If you are like me, you may be wondering what you gain as a classical guitarist with every new technique we learn. Certainly there are several techniques that at the beginning you cannot really tell what purpose is behind them. Other ones are very straight forward and very easy to see what benefits they will bring to your performance.
There is one technique that will help you further develop your right hand finger accuracy; it’s called “Planting” or playing with preparation.
So, what it is?
Ok, planting is when you set or anchor your right hand fingers on the strings before making the plucking motion. The plant can be full or sequential.
- Full Plant is when you plant all your fingers at once. In other words, they are all prepared simultaneously before playing the musical passage. For example, you plant your right hand fingers simultaneously to play a passage that goes: P-i-m-a.
- Sequential Plant is the opposite. Is when you have to plant your fingers one at a time either because the notes are not in a specific order or because you have a broken passage. An example for this is a passage that goes like this: P-m-i-a-i-m. First, plant you thumb. As you pluck with your thumb you are preparing or planting finger “m”, and then as you pluck with “m” you plant finger “i”, etc…
Traditionally, full plant has been used on passages that go in ascending order and sequential in passages that go in descending order. Arpeggios and scales are one of the best ways to practice planting.
Mauro Giuliani’s 120 Studies for Right Hand Development is a great resource to practice planting; also, the Segovia Guitar Scales and the scales book published by the Royal Conservatory of Music from Toronto. Unfortunately, this book is not being published anymore, but if you have a friend or a teacher who owns the book you should give it a try.
A very important thing to keep in mind is the angle of attack and contact point. The contact point is the place where the right hand finger touches the string to be plucked. To produce the best quality sound your angle of attack should be at a 45 degree angle. The fingers should make the plucking motion in such a way that when they are being pulled out of the string part of the fingertip flesh and part of the nail touch the string. This will give you a very well rounded sound. It will not be too bright or too warm, it’ll be just perfect. Practice this until the finger reaches the correct contact point without any hesitation.
One more thing, keep in mind that when you start practicing the planting you want to start slowly. As a consequence, this will result in an interruption of the sound; your sound will cutoff and this is ok. In fact, when you start practicing this technique you want to hear that abrupt interruption of the sound. This will tell you that you are preparing correctly. As you progress and get better at it, the preparation time shortens. Eventually, you will be able to plant with no perceptible loss of sound.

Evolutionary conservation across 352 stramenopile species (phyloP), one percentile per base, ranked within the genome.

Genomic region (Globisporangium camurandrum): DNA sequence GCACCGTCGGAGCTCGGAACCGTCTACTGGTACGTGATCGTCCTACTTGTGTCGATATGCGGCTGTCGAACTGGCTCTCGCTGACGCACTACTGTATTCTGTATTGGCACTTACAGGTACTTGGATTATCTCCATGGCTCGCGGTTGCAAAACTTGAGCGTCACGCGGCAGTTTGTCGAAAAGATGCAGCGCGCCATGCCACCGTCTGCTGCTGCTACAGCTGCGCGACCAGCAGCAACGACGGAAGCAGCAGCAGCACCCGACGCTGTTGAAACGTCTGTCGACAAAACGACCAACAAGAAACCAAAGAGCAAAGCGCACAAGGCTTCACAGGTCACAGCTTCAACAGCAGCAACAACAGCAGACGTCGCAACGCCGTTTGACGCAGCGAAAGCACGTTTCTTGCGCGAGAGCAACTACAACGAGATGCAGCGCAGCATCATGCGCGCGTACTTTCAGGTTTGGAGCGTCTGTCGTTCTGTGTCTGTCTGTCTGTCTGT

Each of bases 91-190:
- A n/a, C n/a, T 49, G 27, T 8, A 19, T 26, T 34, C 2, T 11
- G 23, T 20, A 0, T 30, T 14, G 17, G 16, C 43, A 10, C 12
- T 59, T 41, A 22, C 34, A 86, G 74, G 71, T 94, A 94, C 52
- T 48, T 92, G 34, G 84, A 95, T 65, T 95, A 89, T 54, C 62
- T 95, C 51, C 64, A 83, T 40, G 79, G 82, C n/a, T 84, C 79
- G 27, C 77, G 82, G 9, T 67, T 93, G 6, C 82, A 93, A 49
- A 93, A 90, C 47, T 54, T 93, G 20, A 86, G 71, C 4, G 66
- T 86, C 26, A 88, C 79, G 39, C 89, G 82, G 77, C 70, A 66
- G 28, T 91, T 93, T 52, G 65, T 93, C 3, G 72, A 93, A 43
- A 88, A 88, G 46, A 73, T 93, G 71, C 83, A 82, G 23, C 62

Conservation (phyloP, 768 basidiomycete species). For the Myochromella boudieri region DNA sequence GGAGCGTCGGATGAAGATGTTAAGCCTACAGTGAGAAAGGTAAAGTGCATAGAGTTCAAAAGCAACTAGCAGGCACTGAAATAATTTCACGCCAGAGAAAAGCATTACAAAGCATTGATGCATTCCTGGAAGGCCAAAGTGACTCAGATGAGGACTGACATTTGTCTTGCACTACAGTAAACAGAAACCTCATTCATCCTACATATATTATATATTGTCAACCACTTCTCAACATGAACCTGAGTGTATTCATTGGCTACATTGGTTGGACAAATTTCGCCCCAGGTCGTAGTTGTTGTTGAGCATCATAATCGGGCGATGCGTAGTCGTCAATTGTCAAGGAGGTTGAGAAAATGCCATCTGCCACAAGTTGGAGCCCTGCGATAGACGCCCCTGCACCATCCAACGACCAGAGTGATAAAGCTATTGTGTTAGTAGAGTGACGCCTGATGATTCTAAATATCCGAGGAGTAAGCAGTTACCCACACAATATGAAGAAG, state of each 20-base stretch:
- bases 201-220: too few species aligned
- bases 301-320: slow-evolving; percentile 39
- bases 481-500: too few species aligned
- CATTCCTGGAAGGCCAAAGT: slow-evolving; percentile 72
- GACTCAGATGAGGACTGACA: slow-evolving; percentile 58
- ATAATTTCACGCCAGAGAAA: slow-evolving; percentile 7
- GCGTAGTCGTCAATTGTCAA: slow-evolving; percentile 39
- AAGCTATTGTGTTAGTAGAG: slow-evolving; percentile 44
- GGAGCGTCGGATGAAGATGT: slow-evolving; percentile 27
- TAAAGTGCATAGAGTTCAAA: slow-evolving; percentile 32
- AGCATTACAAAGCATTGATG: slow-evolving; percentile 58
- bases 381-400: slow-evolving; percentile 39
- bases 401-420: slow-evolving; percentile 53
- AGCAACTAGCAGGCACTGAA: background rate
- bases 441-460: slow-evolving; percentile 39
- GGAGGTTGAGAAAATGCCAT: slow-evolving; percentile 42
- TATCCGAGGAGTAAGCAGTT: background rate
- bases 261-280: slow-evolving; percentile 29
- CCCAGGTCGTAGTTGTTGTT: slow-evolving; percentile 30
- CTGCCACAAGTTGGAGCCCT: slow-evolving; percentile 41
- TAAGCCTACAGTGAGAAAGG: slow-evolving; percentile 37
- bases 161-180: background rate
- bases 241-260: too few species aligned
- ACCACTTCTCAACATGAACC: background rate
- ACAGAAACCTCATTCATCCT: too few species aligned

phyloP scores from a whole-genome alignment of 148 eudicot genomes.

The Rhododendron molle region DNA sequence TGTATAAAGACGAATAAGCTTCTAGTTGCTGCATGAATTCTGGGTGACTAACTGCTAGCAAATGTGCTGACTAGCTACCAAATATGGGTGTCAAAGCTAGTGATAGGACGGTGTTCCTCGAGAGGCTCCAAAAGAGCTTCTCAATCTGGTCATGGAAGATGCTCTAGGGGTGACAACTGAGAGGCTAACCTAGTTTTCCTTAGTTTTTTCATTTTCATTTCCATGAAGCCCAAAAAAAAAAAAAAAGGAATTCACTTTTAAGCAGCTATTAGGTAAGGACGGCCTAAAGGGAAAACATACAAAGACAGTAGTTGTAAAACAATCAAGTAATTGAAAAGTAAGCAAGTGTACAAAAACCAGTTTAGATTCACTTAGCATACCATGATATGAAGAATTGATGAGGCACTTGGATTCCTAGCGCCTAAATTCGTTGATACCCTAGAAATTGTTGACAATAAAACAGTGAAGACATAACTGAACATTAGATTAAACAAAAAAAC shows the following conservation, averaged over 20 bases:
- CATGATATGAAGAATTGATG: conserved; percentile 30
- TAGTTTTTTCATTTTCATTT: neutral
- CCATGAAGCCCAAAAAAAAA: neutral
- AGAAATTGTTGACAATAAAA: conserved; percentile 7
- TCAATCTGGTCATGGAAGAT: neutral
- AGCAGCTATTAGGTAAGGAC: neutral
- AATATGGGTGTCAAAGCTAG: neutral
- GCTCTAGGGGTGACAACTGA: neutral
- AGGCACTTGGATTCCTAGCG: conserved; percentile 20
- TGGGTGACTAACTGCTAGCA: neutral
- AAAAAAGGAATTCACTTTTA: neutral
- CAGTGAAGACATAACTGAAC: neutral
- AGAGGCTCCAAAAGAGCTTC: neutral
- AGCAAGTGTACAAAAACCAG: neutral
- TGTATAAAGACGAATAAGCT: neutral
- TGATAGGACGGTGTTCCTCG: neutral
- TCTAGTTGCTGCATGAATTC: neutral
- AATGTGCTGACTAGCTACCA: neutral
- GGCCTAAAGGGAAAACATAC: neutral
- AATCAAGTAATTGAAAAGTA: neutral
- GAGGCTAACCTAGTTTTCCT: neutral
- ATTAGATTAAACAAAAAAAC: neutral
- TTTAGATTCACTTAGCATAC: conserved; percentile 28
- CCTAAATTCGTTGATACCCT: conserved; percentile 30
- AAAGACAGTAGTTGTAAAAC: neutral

So, what can you gain by using planting?
A sense of security - If you plant, your finger will already be in position to play what’s coming and you will know for sure where you fingers are at the moment of playing. John Williams said in an interview: “If I'm on the string before I play it, I have greater confidence in knowing I'll play the right note”.
A sharp and even sound – when practiced correctly and with a metronome you will develop a great deal of evenness. You will learn to coordinate your fingers. Also, your sound will be crisp, sharp and articulated.
A choice in articulation – if you want “legato” or “staccato” you will have the tools to make it sound just the way you want.
As always, adapt this technique to suite your needs. I personally think it is a valuable technique to cultivate and be proficient at, but use it based on the sound and results you want.
My teacher said to me at one point: “The purpose of technique is to make the work easier and achievable for you. But, if a specific technique doesn’t work for you, adjust, modify and make it work”.
I believe those are wise and great words to keep in mind, especially at practice time.
So, give planting a try and make it work for you!